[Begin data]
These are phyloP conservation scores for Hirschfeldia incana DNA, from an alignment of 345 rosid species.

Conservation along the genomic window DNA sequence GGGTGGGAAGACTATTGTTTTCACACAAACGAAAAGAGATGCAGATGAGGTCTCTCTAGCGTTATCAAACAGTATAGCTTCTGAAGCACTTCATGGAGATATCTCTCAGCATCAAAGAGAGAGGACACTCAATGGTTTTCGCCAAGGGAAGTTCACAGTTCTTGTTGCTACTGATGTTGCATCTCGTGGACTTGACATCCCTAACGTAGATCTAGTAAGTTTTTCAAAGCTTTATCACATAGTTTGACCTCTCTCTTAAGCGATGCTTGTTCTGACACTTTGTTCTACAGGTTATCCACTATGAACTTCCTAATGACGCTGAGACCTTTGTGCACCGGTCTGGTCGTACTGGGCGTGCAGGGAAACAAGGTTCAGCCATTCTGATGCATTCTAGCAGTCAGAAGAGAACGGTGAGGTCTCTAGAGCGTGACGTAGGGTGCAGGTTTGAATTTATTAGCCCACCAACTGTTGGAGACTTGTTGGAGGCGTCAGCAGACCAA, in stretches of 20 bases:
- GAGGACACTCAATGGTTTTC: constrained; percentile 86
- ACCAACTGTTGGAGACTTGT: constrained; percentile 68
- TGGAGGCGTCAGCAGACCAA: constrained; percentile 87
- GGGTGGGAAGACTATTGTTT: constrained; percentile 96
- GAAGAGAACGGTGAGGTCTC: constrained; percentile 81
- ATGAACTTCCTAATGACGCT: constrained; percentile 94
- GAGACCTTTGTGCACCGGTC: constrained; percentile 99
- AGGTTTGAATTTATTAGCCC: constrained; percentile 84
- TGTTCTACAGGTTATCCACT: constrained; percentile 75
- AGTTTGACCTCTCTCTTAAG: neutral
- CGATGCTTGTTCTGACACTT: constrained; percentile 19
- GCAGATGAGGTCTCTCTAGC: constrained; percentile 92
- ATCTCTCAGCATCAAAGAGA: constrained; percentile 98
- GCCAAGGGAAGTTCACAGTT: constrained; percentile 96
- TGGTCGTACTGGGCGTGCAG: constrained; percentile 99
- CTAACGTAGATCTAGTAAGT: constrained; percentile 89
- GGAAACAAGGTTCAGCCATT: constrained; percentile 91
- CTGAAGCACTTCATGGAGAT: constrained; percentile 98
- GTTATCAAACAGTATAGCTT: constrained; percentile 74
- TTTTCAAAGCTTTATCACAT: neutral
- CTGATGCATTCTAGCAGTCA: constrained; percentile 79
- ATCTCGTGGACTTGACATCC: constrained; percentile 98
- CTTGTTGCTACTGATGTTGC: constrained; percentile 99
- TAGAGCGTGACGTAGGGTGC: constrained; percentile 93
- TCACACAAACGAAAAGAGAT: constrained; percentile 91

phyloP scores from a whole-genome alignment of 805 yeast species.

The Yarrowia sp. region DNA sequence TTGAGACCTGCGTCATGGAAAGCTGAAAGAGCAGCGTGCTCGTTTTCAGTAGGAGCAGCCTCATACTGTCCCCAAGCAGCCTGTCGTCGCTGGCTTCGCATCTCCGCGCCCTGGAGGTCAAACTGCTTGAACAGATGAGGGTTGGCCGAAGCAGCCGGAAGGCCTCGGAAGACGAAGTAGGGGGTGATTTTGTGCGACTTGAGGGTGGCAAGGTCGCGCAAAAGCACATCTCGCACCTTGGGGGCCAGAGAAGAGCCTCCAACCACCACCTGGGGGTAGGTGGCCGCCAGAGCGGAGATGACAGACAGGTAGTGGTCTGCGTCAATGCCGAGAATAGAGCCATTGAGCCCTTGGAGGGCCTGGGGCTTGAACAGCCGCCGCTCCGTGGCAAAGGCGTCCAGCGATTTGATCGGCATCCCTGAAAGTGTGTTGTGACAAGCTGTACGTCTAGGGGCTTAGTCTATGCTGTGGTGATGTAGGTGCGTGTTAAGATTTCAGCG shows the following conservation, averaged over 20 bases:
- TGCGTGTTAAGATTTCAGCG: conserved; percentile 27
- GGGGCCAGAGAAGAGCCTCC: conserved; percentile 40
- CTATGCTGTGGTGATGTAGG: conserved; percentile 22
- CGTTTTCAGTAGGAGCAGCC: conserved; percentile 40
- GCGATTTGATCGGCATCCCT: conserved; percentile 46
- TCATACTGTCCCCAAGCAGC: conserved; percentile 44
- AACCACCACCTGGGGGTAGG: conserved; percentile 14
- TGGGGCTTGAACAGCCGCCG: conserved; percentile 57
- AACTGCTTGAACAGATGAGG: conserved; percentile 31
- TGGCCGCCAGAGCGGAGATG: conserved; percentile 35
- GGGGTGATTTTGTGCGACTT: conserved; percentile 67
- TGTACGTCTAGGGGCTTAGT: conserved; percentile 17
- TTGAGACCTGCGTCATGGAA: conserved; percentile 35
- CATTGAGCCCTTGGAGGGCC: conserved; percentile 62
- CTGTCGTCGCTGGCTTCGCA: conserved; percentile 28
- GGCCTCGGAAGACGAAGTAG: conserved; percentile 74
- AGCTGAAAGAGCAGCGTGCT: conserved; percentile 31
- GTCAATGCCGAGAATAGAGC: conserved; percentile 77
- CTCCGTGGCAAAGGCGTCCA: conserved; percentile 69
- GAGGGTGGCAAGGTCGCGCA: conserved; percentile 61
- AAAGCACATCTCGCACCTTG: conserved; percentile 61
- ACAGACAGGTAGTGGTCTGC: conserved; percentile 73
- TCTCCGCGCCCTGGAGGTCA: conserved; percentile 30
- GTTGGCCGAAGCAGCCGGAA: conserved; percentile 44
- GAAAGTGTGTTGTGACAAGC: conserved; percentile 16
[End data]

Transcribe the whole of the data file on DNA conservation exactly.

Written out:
These are phyloP conservation scores for Hirschfeldia incana DNA, from an alignment of 345 rosid species.

Conservation along the genomic window DNA sequence GGGTGGGAAGACTATTGTTTTCACACAAACGAAAAGAGATGCAGATGAGGTCTCTCTAGCGTTATCAAACAGTATAGCTTCTGAAGCACTTCATGGAGATATCTCTCAGCATCAAAGAGAGAGGACACTCAATGGTTTTCGCCAAGGGAAGTTCACAGTTCTTGTTGCTACTGATGTTGCATCTCGTGGACTTGACATCCCTAACGTAGATCTAGTAAGTTTTTCAAAGCTTTATCACATAGTTTGACCTCTCTCTTAAGCGATGCTTGTTCTGACACTTTGTTCTACAGGTTATCCACTATGAACTTCCTAATGACGCTGAGACCTTTGTGCACCGGTCTGGTCGTACTGGGCGTGCAGGGAAACAAGGTTCAGCCATTCTGATGCATTCTAGCAGTCAGAAGAGAACGGTGAGGTCTCTAGAGCGTGACGTAGGGTGCAGGTTTGAATTTATTAGCCCACCAACTGTTGGAGACTTGTTGGAGGCGTCAGCAGACCAA, in stretches of 20 bases:
- GAGGACACTCAATGGTTTTC: constrained; percentile 86
- ACCAACTGTTGGAGACTTGT: constrained; percentile 68
- TGGAGGCGTCAGCAGACCAA: constrained; percentile 87
- GGGTGGGAAGACTATTGTTT: constrained; percentile 96
- GAAGAGAACGGTGAGGTCTC: constrained; percentile 81
- ATGAACTTCCTAATGACGCT: constrained; percentile 94
- GAGACCTTTGTGCACCGGTC: constrained; percentile 99
- AGGTTTGAATTTATTAGCCC: constrained; percentile 84
- TGTTCTACAGGTTATCCACT: constrained; percentile 75
- AGTTTGACCTCTCTCTTAAG: neutral
- CGATGCTTGTTCTGACACTT: constrained; percentile 19
- GCAGATGAGGTCTCTCTAGC: constrained; percentile 92
- ATCTCTCAGCATCAAAGAGA: constrained; percentile 98
- GCCAAGGGAAGTTCACAGTT: constrained; percentile 96
- TGGTCGTACTGGGCGTGCAG: constrained; percentile 99
- CTAACGTAGATCTAGTAAGT: constrained; percentile 89
- GGAAACAAGGTTCAGCCATT: constrained; percentile 91
- CTGAAGCACTTCATGGAGAT: constrained; percentile 98
- GTTATCAAACAGTATAGCTT: constrained; percentile 74
- TTTTCAAAGCTTTATCACAT: neutral
- CTGATGCATTCTAGCAGTCA: constrained; percentile 79
- ATCTCGTGGACTTGACATCC: constrained; percentile 98
- CTTGTTGCTACTGATGTTGC: constrained; percentile 99
- TAGAGCGTGACGTAGGGTGC: constrained; percentile 93
- TCACACAAACGAAAAGAGAT: constrained; percentile 91

phyloP scores from a whole-genome alignment of 805 yeast species.

The Yarrowia sp. region DNA sequence TTGAGACCTGCGTCATGGAAAGCTGAAAGAGCAGCGTGCTCGTTTTCAGTAGGAGCAGCCTCATACTGTCCCCAAGCAGCCTGTCGTCGCTGGCTTCGCATCTCCGCGCCCTGGAGGTCAAACTGCTTGAACAGATGAGGGTTGGCCGAAGCAGCCGGAAGGCCTCGGAAGACGAAGTAGGGGGTGATTTTGTGCGACTTGAGGGTGGCAAGGTCGCGCAAAAGCACATCTCGCACCTTGGGGGCCAGAGAAGAGCCTCCAACCACCACCTGGGGGTAGGTGGCCGCCAGAGCGGAGATGACAGACAGGTAGTGGTCTGCGTCAATGCCGAGAATAGAGCCATTGAGCCCTTGGAGGGCCTGGGGCTTGAACAGCCGCCGCTCCGTGGCAAAGGCGTCCAGCGATTTGATCGGCATCCCTGAAAGTGTGTTGTGACAAGCTGTACGTCTAGGGGCTTAGTCTATGCTGTGGTGATGTAGGTGCGTGTTAAGATTTCAGCG shows the following conservation, averaged over 20 bases:
- TGCGTGTTAAGATTTCAGCG: conserved; percentile 27
- GGGGCCAGAGAAGAGCCTCC: conserved; percentile 40
- CTATGCTGTGGTGATGTAGG: conserved; percentile 22
- CGTTTTCAGTAGGAGCAGCC: conserved; percentile 40
- GCGATTTGATCGGCATCCCT: conserved; percentile 46
- TCATACTGTCCCCAAGCAGC: conserved; percentile 44
- AACCACCACCTGGGGGTAGG: conserved; percentile 14
- TGGGGCTTGAACAGCCGCCG: conserved; percentile 57
- AACTGCTTGAACAGATGAGG: conserved; percentile 31
- TGGCCGCCAGAGCGGAGATG: conserved; percentile 35
- GGGGTGATTTTGTGCGACTT: conserved; percentile 67
- TGTACGTCTAGGGGCTTAGT: conserved; percentile 17
- TTGAGACCTGCGTCATGGAA: conserved; percentile 35
- CATTGAGCCCTTGGAGGGCC: conserved; percentile 62
- CTGTCGTCGCTGGCTTCGCA: conserved; percentile 28
- GGCCTCGGAAGACGAAGTAG: conserved; percentile 74
- AGCTGAAAGAGCAGCGTGCT: conserved; percentile 31
- GTCAATGCCGAGAATAGAGC: conserved; percentile 77
- CTCCGTGGCAAAGGCGTCCA: conserved; percentile 69
- GAGGGTGGCAAGGTCGCGCA: conserved; percentile 61
- AAAGCACATCTCGCACCTTG: conserved; percentile 61
- ACAGACAGGTAGTGGTCTGC: conserved; percentile 73
- TCTCCGCGCCCTGGAGGTCA: conserved; percentile 30
- GTTGGCCGAAGCAGCCGGAA: conserved; percentile 44
- GAAAGTGTGTTGTGACAAGC: conserved; percentile 16